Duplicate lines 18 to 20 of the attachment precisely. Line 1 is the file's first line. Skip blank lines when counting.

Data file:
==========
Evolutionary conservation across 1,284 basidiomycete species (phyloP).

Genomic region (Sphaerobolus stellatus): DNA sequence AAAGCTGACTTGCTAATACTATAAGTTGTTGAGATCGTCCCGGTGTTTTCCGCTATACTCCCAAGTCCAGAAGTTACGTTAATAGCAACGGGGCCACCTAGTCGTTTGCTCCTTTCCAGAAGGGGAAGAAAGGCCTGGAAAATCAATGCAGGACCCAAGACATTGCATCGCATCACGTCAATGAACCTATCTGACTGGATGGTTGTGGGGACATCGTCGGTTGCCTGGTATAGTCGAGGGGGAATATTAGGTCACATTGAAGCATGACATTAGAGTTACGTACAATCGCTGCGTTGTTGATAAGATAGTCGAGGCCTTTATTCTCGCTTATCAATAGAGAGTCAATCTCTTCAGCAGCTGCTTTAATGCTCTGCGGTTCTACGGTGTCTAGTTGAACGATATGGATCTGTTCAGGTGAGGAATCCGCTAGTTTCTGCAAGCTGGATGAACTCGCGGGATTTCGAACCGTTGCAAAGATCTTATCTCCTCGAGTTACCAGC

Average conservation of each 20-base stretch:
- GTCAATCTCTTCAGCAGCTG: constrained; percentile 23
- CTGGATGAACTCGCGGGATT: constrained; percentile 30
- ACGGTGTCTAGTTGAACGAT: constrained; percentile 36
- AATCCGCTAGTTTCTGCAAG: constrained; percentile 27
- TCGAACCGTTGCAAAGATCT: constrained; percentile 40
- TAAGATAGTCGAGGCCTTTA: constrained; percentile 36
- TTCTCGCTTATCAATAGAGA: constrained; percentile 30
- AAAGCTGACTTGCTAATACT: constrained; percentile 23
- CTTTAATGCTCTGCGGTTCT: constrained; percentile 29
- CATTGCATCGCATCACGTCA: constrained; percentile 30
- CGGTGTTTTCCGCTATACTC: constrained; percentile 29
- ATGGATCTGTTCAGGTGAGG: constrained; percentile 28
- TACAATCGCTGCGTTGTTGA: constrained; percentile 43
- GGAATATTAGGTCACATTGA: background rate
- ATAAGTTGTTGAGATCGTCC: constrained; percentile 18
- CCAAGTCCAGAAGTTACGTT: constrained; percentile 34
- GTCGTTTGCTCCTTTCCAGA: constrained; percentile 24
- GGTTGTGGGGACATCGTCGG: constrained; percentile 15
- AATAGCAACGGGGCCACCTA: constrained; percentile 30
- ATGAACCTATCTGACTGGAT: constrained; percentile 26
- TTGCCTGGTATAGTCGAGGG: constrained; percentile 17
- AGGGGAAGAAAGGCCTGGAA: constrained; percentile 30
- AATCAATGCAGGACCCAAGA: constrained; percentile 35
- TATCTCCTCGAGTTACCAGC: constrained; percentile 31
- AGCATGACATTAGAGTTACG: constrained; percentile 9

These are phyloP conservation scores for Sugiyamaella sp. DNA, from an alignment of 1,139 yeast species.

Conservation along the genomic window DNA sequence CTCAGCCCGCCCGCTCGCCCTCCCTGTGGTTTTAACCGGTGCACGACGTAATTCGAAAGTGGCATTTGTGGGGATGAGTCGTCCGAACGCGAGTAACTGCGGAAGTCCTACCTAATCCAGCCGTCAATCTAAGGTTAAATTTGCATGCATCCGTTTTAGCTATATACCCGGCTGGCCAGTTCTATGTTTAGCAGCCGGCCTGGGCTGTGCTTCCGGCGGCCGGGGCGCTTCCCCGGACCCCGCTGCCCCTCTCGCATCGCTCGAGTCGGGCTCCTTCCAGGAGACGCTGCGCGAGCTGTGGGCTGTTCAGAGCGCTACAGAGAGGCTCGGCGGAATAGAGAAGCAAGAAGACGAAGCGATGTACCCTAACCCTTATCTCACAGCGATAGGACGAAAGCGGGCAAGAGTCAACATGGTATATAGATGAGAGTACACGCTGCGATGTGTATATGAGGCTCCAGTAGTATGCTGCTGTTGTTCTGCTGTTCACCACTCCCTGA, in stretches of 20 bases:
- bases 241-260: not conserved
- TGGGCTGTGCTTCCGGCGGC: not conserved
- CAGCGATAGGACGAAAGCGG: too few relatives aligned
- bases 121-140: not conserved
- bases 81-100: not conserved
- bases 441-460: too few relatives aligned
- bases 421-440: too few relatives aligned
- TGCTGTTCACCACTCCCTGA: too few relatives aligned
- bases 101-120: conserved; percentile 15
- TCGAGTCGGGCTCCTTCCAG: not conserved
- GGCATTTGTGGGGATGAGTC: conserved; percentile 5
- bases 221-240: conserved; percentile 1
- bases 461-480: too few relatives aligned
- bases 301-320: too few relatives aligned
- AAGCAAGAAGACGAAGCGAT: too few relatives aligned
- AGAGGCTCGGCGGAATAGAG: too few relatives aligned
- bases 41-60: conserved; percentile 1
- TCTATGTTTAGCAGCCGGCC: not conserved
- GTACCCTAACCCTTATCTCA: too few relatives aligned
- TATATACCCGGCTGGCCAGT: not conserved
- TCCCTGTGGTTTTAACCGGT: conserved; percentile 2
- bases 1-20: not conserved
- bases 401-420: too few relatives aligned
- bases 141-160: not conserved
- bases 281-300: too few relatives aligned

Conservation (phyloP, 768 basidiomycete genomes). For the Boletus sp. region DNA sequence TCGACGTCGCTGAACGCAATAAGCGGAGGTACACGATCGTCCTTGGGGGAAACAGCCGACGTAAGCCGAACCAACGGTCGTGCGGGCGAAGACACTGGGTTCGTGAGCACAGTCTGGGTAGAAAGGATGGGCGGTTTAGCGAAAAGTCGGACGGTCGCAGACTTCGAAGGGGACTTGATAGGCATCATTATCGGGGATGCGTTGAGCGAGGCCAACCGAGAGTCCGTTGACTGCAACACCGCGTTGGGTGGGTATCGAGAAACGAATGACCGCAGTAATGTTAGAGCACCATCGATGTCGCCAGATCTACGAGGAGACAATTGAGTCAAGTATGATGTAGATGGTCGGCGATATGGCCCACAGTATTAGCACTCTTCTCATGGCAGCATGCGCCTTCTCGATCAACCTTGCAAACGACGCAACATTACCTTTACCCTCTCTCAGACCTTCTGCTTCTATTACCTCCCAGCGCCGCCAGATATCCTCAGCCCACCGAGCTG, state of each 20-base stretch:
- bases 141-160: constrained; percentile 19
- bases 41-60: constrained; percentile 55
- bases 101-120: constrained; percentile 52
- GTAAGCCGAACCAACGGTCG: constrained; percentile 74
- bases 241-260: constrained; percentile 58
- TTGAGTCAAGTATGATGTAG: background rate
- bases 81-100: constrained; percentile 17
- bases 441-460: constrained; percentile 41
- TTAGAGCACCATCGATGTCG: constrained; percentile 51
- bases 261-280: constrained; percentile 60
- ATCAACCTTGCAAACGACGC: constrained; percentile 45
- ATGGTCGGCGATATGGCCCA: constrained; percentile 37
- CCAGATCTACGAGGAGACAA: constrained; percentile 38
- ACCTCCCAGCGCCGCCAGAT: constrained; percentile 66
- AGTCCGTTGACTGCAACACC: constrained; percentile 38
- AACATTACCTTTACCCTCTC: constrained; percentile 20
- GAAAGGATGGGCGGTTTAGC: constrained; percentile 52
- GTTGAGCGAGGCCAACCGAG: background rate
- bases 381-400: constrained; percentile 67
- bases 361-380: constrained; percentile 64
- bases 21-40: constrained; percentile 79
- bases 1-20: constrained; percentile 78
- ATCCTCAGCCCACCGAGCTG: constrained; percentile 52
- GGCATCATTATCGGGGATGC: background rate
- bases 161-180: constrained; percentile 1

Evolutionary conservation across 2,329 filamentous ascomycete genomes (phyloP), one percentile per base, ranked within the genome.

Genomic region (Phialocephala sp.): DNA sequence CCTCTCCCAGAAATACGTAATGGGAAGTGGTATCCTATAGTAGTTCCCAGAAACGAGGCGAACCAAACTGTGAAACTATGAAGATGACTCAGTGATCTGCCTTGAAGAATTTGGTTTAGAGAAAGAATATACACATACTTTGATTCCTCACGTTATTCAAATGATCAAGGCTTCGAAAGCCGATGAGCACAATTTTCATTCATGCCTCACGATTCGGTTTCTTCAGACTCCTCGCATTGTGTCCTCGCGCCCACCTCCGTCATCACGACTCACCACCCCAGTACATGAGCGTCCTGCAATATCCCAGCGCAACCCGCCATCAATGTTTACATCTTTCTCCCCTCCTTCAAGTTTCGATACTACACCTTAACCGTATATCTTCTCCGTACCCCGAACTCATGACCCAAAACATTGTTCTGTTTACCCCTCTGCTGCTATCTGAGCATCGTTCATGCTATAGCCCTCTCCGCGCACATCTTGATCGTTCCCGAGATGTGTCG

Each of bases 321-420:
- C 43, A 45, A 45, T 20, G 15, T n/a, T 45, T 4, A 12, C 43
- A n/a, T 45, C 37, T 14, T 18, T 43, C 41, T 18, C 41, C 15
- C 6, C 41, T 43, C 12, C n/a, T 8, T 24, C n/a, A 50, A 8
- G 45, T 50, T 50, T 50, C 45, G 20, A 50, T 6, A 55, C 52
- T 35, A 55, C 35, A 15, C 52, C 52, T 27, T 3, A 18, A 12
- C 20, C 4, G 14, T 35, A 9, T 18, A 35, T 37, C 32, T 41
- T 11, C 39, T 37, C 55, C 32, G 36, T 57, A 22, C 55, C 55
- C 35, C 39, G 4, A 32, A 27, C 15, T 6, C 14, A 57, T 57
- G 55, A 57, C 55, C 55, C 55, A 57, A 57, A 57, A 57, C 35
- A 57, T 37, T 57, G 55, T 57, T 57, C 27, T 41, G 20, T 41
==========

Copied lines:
- ATAAGTTGTTGAGATCGTCC: constrained; percentile 18
- CCAAGTCCAGAAGTTACGTT: constrained; percentile 34
- GTCGTTTGCTCCTTTCCAGA: constrained; percentile 24